Richard von Coudenhove-Kalergi (1894 – 1972)
Richard Nikolaus Eijiro, Count of Coudenhove-Kalergi was an Austrian-Japanese politician, philosopher and Count of Coudenhove-Kalergi. A pioneer of European integration, he served as the founding president of the Paneuropean Union for 49 years. His parents were Heinrich von Coudenhove-Kalergi, an Austro-Hungarian diplomat and Mitsuko Aoyama, the daughter of an oil merchant, antiques-dealer and major landowner in Tokyo. His first book, Pan-Europa, was published in 1923 and contained a membership form for the Pan-Europa movement, which held its first Congress in 1926 in Vienna. Coudenhove-Kalergi proposed Beethoven's "Ode to Joy" as the music for the European Anthem
Kurt Waldheim (1918 - 2007)
Kurt Josef Waldheim was an Austrian diplomat and politician. Waldheim was the fourth Secretary-General of the United Nations from 1972 to 1981, and President of Austria from 1986 to 1992. While he was running for the latter office in the 1986 election, the revelation of his service in Thessaloniki, Greece and in Yugoslavia, as an intelligence officer in Nazi Germany's Wehrmacht during World War II raised international controversy.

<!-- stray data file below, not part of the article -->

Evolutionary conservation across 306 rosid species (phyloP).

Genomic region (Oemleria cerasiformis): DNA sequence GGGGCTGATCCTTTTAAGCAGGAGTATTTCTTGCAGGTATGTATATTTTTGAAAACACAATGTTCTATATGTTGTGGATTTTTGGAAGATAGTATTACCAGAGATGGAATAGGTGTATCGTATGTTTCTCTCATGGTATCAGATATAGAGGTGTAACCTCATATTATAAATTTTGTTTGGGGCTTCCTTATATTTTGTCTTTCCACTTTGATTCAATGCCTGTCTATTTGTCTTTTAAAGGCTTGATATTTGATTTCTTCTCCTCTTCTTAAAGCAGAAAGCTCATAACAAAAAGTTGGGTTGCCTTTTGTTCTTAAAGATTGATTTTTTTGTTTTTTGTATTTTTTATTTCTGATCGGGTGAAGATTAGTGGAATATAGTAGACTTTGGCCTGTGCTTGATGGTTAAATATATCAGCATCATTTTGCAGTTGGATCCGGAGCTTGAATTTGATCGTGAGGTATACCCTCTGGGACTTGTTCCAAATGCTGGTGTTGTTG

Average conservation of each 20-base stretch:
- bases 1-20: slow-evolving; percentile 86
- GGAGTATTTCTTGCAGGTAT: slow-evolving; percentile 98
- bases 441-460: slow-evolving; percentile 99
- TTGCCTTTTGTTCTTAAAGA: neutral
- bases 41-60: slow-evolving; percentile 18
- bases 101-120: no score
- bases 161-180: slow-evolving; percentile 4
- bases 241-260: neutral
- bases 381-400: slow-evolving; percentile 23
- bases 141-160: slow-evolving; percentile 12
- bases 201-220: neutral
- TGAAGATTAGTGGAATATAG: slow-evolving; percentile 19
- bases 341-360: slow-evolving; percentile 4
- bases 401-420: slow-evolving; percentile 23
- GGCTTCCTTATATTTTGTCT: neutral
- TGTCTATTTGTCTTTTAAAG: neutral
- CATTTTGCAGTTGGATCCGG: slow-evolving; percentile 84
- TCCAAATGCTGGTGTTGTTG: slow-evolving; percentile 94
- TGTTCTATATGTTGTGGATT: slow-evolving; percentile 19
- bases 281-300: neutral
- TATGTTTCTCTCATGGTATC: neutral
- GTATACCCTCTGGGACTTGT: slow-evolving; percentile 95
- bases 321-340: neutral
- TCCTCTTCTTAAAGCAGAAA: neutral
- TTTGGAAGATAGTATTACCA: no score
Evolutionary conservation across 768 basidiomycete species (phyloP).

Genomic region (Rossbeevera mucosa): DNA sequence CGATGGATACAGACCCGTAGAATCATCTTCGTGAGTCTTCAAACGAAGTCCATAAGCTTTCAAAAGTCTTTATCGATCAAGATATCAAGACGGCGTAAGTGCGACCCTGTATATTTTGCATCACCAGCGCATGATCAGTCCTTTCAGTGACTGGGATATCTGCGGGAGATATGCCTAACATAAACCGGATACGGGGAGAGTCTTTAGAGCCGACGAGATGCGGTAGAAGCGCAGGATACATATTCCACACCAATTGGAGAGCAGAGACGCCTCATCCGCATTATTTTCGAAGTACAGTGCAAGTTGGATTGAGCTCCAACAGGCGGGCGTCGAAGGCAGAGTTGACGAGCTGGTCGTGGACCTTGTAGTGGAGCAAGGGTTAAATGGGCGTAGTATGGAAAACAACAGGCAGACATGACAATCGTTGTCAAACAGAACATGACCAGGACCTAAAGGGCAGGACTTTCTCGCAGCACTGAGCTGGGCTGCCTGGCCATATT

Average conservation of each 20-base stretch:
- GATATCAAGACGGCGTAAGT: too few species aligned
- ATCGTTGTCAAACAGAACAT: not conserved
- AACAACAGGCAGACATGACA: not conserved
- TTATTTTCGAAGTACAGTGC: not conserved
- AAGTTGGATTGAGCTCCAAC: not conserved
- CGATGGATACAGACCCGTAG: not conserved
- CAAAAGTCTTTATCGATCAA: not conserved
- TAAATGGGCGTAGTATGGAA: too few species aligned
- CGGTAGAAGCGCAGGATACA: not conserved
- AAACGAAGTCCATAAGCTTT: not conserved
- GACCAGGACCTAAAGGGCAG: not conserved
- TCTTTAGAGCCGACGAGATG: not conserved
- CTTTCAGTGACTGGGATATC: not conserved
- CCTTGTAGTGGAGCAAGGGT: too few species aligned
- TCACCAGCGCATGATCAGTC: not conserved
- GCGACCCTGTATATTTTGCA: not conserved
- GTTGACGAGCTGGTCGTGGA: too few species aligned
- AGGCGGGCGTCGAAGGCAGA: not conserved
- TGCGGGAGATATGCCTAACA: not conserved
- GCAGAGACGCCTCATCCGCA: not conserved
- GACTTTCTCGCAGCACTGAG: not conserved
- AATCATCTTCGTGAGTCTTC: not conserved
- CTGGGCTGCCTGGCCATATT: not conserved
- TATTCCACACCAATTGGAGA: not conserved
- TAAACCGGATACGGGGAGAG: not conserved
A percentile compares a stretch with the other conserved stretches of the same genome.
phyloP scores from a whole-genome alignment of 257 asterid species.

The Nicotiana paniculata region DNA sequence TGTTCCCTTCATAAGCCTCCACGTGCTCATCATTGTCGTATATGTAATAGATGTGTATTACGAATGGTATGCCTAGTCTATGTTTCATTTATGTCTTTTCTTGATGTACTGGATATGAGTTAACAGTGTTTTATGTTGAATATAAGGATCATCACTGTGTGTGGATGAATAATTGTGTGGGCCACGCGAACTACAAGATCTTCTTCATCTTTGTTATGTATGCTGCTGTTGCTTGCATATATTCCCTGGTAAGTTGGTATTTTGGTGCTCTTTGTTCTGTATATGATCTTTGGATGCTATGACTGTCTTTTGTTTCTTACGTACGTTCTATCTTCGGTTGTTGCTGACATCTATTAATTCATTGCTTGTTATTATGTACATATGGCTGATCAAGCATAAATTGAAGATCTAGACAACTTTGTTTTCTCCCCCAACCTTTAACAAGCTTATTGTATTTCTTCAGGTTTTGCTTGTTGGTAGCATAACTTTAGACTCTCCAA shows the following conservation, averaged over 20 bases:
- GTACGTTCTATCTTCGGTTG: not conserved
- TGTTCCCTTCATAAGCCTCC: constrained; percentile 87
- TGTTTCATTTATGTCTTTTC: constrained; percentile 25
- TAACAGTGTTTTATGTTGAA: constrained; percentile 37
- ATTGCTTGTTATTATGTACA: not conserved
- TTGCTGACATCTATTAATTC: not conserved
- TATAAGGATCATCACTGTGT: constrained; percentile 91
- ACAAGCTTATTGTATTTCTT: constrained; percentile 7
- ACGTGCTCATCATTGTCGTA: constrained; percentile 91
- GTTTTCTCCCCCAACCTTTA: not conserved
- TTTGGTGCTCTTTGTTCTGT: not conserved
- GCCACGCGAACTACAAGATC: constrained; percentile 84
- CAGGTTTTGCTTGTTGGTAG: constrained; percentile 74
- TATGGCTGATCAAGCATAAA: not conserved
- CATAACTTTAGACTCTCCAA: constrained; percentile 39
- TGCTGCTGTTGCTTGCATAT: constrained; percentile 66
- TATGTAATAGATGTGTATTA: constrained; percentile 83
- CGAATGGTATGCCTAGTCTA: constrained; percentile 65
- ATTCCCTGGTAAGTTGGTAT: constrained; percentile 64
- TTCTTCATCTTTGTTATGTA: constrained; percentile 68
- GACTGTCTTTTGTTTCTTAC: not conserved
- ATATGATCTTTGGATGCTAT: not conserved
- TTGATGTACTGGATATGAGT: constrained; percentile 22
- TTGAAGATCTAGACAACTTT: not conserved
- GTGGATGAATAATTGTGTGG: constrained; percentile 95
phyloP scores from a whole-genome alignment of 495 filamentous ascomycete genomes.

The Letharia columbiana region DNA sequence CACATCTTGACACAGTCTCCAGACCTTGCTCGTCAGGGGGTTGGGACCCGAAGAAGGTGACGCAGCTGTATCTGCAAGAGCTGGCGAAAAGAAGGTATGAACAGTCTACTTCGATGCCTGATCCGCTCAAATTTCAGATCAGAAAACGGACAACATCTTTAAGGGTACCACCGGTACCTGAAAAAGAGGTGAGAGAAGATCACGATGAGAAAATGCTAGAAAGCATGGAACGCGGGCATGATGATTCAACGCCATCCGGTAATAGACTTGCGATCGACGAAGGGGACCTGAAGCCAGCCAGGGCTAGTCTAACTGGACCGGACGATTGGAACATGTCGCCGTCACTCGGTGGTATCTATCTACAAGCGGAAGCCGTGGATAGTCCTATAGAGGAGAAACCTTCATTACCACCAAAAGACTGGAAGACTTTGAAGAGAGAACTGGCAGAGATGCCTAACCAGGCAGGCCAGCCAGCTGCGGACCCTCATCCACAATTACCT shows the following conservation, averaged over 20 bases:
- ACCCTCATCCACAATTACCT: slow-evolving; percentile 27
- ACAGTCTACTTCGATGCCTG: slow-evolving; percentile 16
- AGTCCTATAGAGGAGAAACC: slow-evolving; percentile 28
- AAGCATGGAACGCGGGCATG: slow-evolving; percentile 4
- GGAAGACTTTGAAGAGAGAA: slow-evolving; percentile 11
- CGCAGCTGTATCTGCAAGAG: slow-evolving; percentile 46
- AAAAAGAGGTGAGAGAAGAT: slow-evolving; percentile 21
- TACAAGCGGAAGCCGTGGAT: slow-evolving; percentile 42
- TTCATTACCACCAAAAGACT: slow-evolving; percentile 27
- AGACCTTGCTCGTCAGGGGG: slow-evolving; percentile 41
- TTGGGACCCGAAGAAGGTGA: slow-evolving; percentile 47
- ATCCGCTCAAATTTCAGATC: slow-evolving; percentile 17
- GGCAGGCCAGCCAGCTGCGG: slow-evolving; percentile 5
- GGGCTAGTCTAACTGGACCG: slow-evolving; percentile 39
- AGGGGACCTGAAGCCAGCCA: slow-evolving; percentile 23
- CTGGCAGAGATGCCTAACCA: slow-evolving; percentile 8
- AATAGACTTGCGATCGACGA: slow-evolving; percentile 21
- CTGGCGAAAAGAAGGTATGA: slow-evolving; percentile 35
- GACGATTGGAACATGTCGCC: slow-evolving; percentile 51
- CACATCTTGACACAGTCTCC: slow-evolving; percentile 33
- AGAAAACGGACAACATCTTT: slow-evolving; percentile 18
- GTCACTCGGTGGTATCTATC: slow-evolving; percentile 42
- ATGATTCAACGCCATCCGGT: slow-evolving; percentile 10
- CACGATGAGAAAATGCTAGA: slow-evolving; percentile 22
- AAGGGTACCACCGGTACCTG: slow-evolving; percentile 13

In 1994, former Mossad officer Victor Ostrovsky claimed in his book The Other Side of Deception that Mossad doctored Waldheim's file while he was serving as Secretary-General to implicate him in Nazi crimes. These allegedly false documents were subsequently "discovered" by Benjamin Netanyahu in the UN file and triggered the "Waldheim Affair".